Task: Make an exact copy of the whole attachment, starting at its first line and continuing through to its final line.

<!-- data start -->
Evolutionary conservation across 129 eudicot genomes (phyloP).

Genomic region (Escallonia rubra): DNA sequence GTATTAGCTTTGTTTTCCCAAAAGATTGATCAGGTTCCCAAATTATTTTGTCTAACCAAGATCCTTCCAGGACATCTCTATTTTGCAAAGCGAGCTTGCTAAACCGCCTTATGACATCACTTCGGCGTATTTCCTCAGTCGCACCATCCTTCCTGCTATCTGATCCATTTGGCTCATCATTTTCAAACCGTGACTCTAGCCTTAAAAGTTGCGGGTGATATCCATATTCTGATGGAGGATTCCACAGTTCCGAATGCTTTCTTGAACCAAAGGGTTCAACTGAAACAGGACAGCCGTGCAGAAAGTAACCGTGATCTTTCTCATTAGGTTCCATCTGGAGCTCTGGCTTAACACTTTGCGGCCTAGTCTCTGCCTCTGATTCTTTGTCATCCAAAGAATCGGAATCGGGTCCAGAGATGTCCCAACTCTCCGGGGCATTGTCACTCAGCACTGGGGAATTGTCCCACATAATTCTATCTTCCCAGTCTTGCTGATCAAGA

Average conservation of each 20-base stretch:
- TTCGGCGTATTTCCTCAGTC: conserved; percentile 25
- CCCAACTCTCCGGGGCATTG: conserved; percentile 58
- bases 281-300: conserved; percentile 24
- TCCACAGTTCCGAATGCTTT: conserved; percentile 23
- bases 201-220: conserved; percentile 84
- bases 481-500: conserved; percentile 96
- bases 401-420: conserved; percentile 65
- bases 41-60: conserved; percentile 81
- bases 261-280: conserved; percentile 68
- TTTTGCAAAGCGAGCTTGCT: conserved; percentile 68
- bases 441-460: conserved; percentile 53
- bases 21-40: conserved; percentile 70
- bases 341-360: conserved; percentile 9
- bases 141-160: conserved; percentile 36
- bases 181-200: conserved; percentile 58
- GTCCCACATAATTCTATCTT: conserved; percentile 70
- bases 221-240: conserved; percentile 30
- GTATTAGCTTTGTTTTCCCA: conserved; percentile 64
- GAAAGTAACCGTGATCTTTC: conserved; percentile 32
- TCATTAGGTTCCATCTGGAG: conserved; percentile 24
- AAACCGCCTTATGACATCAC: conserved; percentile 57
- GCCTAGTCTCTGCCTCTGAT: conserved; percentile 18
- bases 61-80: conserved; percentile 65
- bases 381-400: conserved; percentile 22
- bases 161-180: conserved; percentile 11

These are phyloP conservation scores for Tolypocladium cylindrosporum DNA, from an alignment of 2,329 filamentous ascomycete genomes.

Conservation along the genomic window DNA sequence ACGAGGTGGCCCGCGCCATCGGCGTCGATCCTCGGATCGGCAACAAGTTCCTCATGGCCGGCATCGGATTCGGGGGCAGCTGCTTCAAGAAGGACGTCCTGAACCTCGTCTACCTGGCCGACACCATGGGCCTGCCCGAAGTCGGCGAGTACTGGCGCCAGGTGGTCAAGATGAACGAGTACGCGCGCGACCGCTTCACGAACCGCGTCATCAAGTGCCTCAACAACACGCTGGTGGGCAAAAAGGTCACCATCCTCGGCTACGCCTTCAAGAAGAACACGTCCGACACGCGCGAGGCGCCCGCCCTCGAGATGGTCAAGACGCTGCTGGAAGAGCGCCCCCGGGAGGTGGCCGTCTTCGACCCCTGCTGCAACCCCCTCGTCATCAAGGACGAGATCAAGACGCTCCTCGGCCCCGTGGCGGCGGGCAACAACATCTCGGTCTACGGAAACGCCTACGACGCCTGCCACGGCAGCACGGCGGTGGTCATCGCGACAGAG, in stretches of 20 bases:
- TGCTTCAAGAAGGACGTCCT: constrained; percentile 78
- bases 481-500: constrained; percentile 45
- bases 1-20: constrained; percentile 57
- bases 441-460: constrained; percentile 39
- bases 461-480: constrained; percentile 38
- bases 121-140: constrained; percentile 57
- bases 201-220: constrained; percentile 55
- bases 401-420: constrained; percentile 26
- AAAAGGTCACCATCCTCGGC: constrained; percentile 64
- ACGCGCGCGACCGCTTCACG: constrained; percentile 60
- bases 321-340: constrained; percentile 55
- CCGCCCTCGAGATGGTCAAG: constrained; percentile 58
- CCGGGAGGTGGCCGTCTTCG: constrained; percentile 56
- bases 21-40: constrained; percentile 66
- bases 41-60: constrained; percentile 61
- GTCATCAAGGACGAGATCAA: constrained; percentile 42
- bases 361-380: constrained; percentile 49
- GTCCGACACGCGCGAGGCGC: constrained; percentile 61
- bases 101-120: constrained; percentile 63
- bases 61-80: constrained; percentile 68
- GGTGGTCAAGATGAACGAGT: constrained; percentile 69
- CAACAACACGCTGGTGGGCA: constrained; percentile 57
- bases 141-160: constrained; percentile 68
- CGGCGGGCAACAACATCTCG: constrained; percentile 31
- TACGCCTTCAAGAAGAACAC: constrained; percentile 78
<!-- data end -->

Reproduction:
Evolutionary conservation across 129 eudicot genomes (phyloP).

Genomic region (Escallonia rubra): DNA sequence GTATTAGCTTTGTTTTCCCAAAAGATTGATCAGGTTCCCAAATTATTTTGTCTAACCAAGATCCTTCCAGGACATCTCTATTTTGCAAAGCGAGCTTGCTAAACCGCCTTATGACATCACTTCGGCGTATTTCCTCAGTCGCACCATCCTTCCTGCTATCTGATCCATTTGGCTCATCATTTTCAAACCGTGACTCTAGCCTTAAAAGTTGCGGGTGATATCCATATTCTGATGGAGGATTCCACAGTTCCGAATGCTTTCTTGAACCAAAGGGTTCAACTGAAACAGGACAGCCGTGCAGAAAGTAACCGTGATCTTTCTCATTAGGTTCCATCTGGAGCTCTGGCTTAACACTTTGCGGCCTAGTCTCTGCCTCTGATTCTTTGTCATCCAAAGAATCGGAATCGGGTCCAGAGATGTCCCAACTCTCCGGGGCATTGTCACTCAGCACTGGGGAATTGTCCCACATAATTCTATCTTCCCAGTCTTGCTGATCAAGA

Average conservation of each 20-base stretch:
- TTCGGCGTATTTCCTCAGTC: conserved; percentile 25
- CCCAACTCTCCGGGGCATTG: conserved; percentile 58
- bases 281-300: conserved; percentile 24
- TCCACAGTTCCGAATGCTTT: conserved; percentile 23
- bases 201-220: conserved; percentile 84
- bases 481-500: conserved; percentile 96
- bases 401-420: conserved; percentile 65
- bases 41-60: conserved; percentile 81
- bases 261-280: conserved; percentile 68
- TTTTGCAAAGCGAGCTTGCT: conserved; percentile 68
- bases 441-460: conserved; percentile 53
- bases 21-40: conserved; percentile 70
- bases 341-360: conserved; percentile 9
- bases 141-160: conserved; percentile 36
- bases 181-200: conserved; percentile 58
- GTCCCACATAATTCTATCTT: conserved; percentile 70
- bases 221-240: conserved; percentile 30
- GTATTAGCTTTGTTTTCCCA: conserved; percentile 64
- GAAAGTAACCGTGATCTTTC: conserved; percentile 32
- TCATTAGGTTCCATCTGGAG: conserved; percentile 24
- AAACCGCCTTATGACATCAC: conserved; percentile 57
- GCCTAGTCTCTGCCTCTGAT: conserved; percentile 18
- bases 61-80: conserved; percentile 65
- bases 381-400: conserved; percentile 22
- bases 161-180: conserved; percentile 11

These are phyloP conservation scores for Tolypocladium cylindrosporum DNA, from an alignment of 2,329 filamentous ascomycete genomes.

Conservation along the genomic window DNA sequence ACGAGGTGGCCCGCGCCATCGGCGTCGATCCTCGGATCGGCAACAAGTTCCTCATGGCCGGCATCGGATTCGGGGGCAGCTGCTTCAAGAAGGACGTCCTGAACCTCGTCTACCTGGCCGACACCATGGGCCTGCCCGAAGTCGGCGAGTACTGGCGCCAGGTGGTCAAGATGAACGAGTACGCGCGCGACCGCTTCACGAACCGCGTCATCAAGTGCCTCAACAACACGCTGGTGGGCAAAAAGGTCACCATCCTCGGCTACGCCTTCAAGAAGAACACGTCCGACACGCGCGAGGCGCCCGCCCTCGAGATGGTCAAGACGCTGCTGGAAGAGCGCCCCCGGGAGGTGGCCGTCTTCGACCCCTGCTGCAACCCCCTCGTCATCAAGGACGAGATCAAGACGCTCCTCGGCCCCGTGGCGGCGGGCAACAACATCTCGGTCTACGGAAACGCCTACGACGCCTGCCACGGCAGCACGGCGGTGGTCATCGCGACAGAG, in stretches of 20 bases:
- TGCTTCAAGAAGGACGTCCT: constrained; percentile 78
- bases 481-500: constrained; percentile 45
- bases 1-20: constrained; percentile 57
- bases 441-460: constrained; percentile 39
- bases 461-480: constrained; percentile 38
- bases 121-140: constrained; percentile 57
- bases 201-220: constrained; percentile 55
- bases 401-420: constrained; percentile 26
- AAAAGGTCACCATCCTCGGC: constrained; percentile 64
- ACGCGCGCGACCGCTTCACG: constrained; percentile 60
- bases 321-340: constrained; percentile 55
- CCGCCCTCGAGATGGTCAAG: constrained; percentile 58
- CCGGGAGGTGGCCGTCTTCG: constrained; percentile 56
- bases 21-40: constrained; percentile 66
- bases 41-60: constrained; percentile 61
- GTCATCAAGGACGAGATCAA: constrained; percentile 42
- bases 361-380: constrained; percentile 49
- GTCCGACACGCGCGAGGCGC: constrained; percentile 61
- bases 101-120: constrained; percentile 63
- bases 61-80: constrained; percentile 68
- GGTGGTCAAGATGAACGAGT: constrained; percentile 69
- CAACAACACGCTGGTGGGCA: constrained; percentile 57
- bases 141-160: constrained; percentile 68
- CGGCGGGCAACAACATCTCG: constrained; percentile 31
- TACGCCTTCAAGAAGAACAC: constrained; percentile 78